When it comes to planning for social security, there’s one big question that looms over the rest. Should you take your benefits now or wait and let them mature? But that’s not the only question to consider. It’s important to take these other factors into consideration as you assess your upcoming retirement.
What’s Your Life Expectancy?
Putting a number on your own mortality is a morbid thing to consider, but it can mean the difference between living on a pauper’s income and having a steady flow of cash in your later years. Inaccurate estimates on this front often cost social security recipients quality of life, and that’s why it’s important to look past the generic life expectancies when planning. Consider your current health and family histories, and be sure to factor them into your budgeting. Having to scrape together funds to make ends meet after you’ve already retired is a dire situation to be in.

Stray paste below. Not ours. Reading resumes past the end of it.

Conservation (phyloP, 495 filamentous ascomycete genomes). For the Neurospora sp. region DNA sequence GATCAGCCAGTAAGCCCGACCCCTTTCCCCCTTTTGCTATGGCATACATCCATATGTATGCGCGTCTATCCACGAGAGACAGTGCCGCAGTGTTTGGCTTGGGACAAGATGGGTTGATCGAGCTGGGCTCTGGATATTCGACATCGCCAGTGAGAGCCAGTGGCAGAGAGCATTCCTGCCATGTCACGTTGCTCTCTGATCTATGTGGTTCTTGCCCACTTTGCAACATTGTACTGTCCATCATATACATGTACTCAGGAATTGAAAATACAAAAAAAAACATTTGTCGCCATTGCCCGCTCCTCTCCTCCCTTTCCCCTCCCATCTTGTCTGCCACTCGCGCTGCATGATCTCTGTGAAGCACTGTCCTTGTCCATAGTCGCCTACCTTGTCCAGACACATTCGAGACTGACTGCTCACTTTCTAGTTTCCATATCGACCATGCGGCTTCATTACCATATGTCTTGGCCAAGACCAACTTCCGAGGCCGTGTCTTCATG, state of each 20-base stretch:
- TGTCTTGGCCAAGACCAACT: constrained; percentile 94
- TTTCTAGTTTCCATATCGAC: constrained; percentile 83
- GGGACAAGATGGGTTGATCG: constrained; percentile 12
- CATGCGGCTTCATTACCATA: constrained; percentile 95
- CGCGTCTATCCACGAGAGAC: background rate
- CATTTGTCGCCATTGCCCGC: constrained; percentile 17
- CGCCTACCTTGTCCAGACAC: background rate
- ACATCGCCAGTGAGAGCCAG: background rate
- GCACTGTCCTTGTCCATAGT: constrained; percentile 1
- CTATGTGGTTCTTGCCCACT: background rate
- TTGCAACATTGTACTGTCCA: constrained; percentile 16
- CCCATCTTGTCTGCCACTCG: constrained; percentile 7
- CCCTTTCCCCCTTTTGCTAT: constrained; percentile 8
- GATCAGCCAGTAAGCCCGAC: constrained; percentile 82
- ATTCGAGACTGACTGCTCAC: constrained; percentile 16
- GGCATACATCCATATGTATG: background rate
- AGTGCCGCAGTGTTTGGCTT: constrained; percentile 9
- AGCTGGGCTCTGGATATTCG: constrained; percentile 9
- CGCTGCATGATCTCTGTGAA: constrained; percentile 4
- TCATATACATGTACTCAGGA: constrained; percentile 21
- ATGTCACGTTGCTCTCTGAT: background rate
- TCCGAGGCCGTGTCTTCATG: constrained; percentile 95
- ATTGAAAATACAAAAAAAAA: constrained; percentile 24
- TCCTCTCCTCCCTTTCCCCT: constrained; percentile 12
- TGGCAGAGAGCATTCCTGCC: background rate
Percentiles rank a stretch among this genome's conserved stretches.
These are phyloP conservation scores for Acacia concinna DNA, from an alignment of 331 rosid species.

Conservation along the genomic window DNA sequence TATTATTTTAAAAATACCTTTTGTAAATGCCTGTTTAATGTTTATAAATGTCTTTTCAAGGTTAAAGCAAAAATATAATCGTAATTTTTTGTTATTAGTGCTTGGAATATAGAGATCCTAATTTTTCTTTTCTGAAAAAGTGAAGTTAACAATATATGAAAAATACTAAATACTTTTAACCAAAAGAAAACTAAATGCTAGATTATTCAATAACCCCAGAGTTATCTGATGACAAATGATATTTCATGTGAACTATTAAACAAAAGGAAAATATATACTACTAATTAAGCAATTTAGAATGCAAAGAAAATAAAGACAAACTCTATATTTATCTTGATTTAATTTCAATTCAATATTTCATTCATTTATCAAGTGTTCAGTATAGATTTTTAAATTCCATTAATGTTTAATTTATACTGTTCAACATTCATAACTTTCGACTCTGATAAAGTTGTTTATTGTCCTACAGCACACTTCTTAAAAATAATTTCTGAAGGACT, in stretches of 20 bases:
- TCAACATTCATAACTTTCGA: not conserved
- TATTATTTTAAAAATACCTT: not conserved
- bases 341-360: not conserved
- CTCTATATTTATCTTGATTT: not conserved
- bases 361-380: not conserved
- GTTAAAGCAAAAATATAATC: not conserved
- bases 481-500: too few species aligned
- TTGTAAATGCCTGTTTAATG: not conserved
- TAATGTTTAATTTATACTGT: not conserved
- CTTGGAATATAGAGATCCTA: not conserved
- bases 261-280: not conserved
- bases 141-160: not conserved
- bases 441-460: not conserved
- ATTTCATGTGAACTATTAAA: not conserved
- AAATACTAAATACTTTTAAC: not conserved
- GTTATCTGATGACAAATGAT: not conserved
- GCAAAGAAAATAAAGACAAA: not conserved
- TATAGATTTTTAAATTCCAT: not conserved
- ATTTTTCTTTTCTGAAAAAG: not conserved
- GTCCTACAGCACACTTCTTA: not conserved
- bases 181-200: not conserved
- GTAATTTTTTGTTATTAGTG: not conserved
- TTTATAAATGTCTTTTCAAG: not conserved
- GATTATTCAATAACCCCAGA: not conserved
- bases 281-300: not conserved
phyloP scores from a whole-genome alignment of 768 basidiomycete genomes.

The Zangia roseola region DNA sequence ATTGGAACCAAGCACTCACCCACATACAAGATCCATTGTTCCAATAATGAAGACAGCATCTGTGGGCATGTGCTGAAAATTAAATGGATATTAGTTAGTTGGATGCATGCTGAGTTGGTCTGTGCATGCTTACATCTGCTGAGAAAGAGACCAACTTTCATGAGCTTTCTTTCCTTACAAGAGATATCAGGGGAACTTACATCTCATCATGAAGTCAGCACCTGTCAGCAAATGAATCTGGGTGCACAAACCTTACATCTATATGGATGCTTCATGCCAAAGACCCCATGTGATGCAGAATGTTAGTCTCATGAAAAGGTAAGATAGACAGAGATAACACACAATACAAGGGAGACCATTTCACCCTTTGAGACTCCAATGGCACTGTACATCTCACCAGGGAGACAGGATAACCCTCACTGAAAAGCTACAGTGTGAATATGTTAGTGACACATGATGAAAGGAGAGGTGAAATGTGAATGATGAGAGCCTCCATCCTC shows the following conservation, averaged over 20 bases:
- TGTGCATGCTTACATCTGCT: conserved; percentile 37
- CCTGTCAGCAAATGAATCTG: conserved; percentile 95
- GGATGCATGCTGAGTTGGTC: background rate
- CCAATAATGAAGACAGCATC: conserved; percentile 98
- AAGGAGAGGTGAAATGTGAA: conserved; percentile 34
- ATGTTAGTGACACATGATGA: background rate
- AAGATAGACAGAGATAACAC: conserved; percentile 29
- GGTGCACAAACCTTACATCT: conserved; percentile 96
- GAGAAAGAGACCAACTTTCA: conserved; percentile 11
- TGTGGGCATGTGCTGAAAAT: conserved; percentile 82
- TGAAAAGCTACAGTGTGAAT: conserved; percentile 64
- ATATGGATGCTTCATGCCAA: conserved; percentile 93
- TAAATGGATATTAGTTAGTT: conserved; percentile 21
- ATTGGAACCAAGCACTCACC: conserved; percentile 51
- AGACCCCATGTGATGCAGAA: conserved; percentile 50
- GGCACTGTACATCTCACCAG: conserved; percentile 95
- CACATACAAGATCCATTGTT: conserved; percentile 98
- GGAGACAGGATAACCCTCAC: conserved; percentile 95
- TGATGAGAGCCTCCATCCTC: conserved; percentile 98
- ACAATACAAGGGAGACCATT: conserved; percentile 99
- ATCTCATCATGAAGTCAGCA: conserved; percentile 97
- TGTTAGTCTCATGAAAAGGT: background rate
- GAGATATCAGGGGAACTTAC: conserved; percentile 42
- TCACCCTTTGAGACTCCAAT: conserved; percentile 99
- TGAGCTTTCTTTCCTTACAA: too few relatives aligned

Maximize the Benefits of Marriage
Being married offers you a lot more options for your social security funds, and while this can complicate the process significantly, it can also be leveraged to your benefit. Consider staggering your social security claims so that one spouse can accrue more wealth while living off the other’s income. If you really want to make the most of your social security, you’ll have to take life expectancies, benefits, and age differences into consideration and use those comparative results as a blueprint for your retirement plan.
Make the Most of Your Current Earnings
It’s no secret that your social security funds scale to the money you make, but many retirees don’t take the benefits of a higher income into proper consideration when they’re planning to leave the job market. Maximizing your earnings later in life can override lesser earnings earlier in your career, so it may be in your best interest to put your nose to the grindstone and put in as many hours as possible before retirement.